Two cairns 720m and 800m east of Higher White Tor


Heritage Category: Scheduled Monument

List Entry Number: 1016636

Date first listed: 02-Jul-1999


Ordnance survey map of Two cairns 720m and 800m east of Higher White Tor
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The building or site itself may lie within the boundary of more than one authority.

County: Devon

District: West Devon (District Authority)

Parish: Dartmoor Forest

National Park: DARTMOOR

National Grid Reference: SX 62701 78657, SX 62787 78622


Legacy Record - This information may be included in the List Entry Details.

Reasons for Designation

Dartmoor is the largest expanse of open moorland in southern Britain and, because of exceptional conditions of preservation, it is also one of the most complete examples of an upland relict landscape in the whole country. The great wealth and diversity of archaeological remains provide direct evidence for human exploitation of the Moor from the early prehistoric period onwards. The well-preserved and often visible relationship between settlement sites, major land boundaries, trackways, ceremonial and funerary monuments as well as later industrial remains, gives significant insights into successive changes in the pattern of land use through time. Round cairns are prehistoric funerary monuments dating to the Bronze Age (c.2000-700 BC). They were constructed as earthen or rubble mounds, the latter predominating in areas of upland Britain where such raw materials were locally available in abundance. Round cairns may cover single or multiple burials and are sometimes surrounded by an outer ditch. Often occupying prominent locations, they are a major visual element in the modern landscape. Their considerable variation in form and longevity as a monument type provide important information on the diversity of beliefs and social organisation amongst early prehistoric communities. They are particularly representative of their period and a substantial proportion of surviving examples are considered worthy of protection. Dartmoor provides one of the best preserved and most dense concentrations of round cairns in south- western Britain.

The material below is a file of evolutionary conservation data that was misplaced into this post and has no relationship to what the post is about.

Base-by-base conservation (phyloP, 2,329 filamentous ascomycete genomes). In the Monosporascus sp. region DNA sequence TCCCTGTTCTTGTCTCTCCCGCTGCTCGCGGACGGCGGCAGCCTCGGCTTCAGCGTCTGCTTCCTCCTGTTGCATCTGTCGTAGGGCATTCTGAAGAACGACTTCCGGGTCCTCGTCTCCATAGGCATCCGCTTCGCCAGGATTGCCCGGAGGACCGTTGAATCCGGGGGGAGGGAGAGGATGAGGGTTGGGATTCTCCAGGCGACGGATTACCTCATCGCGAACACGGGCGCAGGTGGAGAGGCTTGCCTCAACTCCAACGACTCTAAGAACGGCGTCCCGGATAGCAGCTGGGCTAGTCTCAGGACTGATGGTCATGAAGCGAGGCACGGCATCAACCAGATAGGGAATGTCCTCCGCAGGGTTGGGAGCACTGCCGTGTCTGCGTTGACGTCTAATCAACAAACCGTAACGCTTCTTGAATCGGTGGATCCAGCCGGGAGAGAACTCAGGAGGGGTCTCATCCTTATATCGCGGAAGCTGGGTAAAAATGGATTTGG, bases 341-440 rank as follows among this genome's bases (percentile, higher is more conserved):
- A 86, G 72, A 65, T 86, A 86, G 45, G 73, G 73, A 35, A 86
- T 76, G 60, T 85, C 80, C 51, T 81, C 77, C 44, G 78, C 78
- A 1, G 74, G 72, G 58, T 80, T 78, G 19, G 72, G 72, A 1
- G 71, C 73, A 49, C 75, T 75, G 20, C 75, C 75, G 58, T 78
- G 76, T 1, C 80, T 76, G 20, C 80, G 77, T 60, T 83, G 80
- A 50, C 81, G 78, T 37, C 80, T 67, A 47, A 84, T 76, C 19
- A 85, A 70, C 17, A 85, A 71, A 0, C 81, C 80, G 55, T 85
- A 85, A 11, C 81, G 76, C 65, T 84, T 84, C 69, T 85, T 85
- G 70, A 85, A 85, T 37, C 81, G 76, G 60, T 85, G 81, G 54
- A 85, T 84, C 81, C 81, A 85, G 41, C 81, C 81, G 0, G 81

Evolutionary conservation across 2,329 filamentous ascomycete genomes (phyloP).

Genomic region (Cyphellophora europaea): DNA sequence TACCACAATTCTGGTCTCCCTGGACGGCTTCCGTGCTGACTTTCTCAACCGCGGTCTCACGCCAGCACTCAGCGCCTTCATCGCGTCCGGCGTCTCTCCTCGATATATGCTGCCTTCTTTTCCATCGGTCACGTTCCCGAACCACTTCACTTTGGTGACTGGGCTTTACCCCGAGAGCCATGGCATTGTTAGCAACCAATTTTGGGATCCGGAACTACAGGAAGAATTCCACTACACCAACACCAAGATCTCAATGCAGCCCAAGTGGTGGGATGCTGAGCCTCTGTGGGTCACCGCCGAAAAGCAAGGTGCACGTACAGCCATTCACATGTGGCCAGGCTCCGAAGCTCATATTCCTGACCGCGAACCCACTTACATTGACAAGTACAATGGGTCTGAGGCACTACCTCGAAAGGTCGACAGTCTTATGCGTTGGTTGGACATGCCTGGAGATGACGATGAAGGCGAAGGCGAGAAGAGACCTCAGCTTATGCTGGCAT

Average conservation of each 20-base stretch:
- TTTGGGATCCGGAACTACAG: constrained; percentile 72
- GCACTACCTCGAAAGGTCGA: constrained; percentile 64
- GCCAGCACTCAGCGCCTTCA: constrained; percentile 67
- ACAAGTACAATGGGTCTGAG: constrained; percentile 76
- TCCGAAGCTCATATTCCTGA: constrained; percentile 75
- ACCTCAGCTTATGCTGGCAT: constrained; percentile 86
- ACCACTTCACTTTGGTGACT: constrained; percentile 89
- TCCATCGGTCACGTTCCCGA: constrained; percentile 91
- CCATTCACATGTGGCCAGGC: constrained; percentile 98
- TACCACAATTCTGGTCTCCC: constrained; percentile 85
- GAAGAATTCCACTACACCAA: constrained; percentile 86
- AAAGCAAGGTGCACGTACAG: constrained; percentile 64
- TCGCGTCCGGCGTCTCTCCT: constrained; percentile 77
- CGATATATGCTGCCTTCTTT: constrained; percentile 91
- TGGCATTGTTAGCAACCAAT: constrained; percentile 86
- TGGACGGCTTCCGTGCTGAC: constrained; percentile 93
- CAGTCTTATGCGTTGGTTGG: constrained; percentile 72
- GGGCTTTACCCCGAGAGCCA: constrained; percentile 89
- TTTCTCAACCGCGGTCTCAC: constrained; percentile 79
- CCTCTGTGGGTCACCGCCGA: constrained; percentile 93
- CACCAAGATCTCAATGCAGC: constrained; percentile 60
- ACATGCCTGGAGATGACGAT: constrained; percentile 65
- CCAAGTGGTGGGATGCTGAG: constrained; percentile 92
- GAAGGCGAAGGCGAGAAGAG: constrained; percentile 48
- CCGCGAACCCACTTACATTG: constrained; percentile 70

Despite partial excavation, the two round cairns 720m and 800m east of Higher White Tor survive comparatively well and contain archaeological and environmental information relating to the monument and the landscape in which they were built. The survival of the kerbs suggests that significant structural information also survives in these mounds.


Legacy Record - This information may be included in the List Entry Details.


The monument, which falls into two areas, includes two round cairns situated on a south facing slope overlooking the valley of the Cherry Brook. The western cairn survives as a 7.7m diameter and 0.8m high mound with a number of edge set stones around the southern perimeter which indicate the presence of a kerb, which survives elsewhere as a buried feature. The second cairn lies 90m to the south east and survives as a 10m diameter and 1.3m high mound surrounded by a stone kerb. Both mounds were excavated by the Dartmoor Exploration Committee in 1900 and this work revealed charcoal filled pits cut into the original ground surface beneath the cairns. The pit under the eastern cairn also contained some burnt bone. The hollows visible in the centre of each mound are the result of this investigation as is a small spoil dump adjacent to the western mound.

MAP EXTRACT The site of the monument is shown on the attached map extract. It includes a 2 metre boundary around the archaeological features, considered to be essential for the monument's support and preservation.


The contents of this record have been generated from a legacy data system.

Legacy System number: 28719

Legacy System: RSM


Devon County Sites and Monuments Register, SX67NW4, (1994)
Devon County Sites and Monuments Register, SX67NW5, (1994)

End of official listing